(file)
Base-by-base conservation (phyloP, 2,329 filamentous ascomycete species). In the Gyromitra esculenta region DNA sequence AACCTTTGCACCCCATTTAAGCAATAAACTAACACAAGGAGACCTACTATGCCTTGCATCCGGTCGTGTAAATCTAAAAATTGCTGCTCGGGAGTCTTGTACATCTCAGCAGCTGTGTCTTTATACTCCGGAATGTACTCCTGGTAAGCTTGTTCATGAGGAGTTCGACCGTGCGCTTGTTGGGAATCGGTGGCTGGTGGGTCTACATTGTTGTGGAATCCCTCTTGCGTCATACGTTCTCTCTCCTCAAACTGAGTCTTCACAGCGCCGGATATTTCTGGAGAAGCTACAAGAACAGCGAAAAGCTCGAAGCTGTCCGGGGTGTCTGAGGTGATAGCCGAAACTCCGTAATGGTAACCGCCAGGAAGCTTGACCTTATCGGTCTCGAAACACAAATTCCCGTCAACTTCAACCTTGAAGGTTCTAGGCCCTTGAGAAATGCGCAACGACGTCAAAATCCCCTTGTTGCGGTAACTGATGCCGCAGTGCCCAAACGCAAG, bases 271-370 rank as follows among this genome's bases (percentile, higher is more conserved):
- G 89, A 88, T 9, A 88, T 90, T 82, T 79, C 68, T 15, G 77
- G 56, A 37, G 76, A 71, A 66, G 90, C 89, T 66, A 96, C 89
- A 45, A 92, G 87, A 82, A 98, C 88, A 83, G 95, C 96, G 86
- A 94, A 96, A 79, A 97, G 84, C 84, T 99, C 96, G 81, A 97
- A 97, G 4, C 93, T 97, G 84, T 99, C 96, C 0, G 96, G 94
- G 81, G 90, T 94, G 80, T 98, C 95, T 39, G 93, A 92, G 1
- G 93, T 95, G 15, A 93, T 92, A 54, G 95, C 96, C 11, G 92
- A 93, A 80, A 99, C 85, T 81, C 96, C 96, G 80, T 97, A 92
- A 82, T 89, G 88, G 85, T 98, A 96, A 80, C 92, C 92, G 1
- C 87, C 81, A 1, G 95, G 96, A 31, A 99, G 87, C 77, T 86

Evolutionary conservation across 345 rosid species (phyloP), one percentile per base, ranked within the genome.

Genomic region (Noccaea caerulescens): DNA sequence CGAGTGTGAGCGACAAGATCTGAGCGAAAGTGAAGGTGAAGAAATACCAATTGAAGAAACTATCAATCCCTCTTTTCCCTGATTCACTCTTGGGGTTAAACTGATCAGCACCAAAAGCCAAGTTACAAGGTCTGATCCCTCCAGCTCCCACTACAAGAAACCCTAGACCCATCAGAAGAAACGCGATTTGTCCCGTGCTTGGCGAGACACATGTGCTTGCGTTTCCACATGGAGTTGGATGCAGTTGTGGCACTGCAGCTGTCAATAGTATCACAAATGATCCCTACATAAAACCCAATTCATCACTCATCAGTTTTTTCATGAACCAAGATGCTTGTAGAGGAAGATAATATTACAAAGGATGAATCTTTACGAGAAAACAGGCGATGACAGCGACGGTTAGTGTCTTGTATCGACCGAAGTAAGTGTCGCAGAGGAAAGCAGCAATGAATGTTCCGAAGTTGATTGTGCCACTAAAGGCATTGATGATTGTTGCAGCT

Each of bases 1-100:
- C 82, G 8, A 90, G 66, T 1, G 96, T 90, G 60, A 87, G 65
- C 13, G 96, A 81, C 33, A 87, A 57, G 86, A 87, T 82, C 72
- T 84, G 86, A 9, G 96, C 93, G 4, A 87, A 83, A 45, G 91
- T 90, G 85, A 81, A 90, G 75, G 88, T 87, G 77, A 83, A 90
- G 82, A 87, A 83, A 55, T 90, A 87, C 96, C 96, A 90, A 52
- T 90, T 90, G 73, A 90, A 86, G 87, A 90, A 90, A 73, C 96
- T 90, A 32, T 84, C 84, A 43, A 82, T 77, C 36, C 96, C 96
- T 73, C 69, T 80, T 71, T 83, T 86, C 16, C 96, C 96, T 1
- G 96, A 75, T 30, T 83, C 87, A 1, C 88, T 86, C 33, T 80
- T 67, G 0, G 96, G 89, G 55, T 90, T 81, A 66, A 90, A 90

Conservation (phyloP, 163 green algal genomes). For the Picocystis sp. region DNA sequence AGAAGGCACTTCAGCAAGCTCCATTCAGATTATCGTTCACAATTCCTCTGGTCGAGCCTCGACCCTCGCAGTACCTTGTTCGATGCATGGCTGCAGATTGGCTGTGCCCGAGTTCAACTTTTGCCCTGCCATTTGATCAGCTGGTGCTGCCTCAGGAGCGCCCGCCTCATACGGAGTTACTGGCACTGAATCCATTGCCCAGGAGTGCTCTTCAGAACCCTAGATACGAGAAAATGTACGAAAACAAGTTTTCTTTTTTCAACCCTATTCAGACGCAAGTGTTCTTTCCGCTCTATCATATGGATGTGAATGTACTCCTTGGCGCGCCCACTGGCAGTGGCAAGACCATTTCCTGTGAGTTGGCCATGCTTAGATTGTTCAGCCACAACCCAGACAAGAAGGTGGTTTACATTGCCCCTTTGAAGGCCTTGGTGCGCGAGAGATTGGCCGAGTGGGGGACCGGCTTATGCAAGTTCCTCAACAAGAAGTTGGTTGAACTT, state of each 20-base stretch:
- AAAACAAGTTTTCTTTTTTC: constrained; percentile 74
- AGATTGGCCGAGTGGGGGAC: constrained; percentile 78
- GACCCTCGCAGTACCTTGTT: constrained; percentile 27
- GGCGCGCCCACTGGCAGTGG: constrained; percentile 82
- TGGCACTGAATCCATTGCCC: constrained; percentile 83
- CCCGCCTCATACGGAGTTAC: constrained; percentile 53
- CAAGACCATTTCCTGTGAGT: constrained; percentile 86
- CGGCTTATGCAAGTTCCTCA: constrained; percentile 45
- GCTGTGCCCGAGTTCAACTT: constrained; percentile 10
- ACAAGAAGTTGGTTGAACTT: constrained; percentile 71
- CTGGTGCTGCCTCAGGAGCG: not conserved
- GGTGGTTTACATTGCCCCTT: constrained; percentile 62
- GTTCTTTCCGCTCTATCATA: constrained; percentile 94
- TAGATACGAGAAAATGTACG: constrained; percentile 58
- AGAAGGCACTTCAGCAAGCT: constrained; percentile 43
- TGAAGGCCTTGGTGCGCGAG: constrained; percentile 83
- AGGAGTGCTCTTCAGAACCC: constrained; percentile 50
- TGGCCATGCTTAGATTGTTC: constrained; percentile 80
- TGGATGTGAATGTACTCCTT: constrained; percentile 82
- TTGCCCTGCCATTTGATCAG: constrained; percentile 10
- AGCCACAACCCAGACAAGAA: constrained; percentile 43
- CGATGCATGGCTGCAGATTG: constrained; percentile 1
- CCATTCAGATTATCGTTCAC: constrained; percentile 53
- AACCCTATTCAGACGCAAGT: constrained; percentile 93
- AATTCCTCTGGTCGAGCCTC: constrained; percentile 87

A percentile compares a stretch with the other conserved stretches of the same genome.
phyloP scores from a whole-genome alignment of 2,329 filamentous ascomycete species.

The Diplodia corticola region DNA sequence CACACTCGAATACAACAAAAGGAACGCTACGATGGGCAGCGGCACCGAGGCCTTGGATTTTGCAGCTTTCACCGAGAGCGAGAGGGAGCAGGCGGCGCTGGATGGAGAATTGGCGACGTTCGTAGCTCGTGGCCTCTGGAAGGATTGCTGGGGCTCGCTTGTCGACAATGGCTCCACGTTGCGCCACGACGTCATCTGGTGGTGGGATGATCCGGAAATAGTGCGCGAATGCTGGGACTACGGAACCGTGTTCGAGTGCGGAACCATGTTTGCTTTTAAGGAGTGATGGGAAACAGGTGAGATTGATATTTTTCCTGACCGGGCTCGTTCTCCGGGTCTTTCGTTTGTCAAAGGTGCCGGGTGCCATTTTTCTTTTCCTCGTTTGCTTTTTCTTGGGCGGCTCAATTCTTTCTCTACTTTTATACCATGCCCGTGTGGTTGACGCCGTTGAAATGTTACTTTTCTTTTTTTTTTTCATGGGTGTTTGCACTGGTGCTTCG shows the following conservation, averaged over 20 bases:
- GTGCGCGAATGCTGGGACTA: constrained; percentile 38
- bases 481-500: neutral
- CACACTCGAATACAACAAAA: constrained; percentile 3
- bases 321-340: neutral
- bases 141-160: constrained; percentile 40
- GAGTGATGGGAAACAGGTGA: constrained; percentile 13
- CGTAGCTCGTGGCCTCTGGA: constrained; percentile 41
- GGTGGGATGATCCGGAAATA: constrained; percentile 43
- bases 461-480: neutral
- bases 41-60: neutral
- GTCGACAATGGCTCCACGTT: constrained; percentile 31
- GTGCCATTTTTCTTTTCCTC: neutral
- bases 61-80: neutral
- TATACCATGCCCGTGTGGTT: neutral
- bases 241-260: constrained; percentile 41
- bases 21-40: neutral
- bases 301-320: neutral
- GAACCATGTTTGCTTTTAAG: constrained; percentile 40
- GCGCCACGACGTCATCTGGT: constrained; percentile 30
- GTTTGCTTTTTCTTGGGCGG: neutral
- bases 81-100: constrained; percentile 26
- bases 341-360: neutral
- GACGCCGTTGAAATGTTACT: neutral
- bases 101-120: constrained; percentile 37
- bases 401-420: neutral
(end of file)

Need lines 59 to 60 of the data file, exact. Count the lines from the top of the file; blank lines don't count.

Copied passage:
- GAGTGATGGGAAACAGGTGA: constrained; percentile 13
- CGTAGCTCGTGGCCTCTGGA: constrained; percentile 41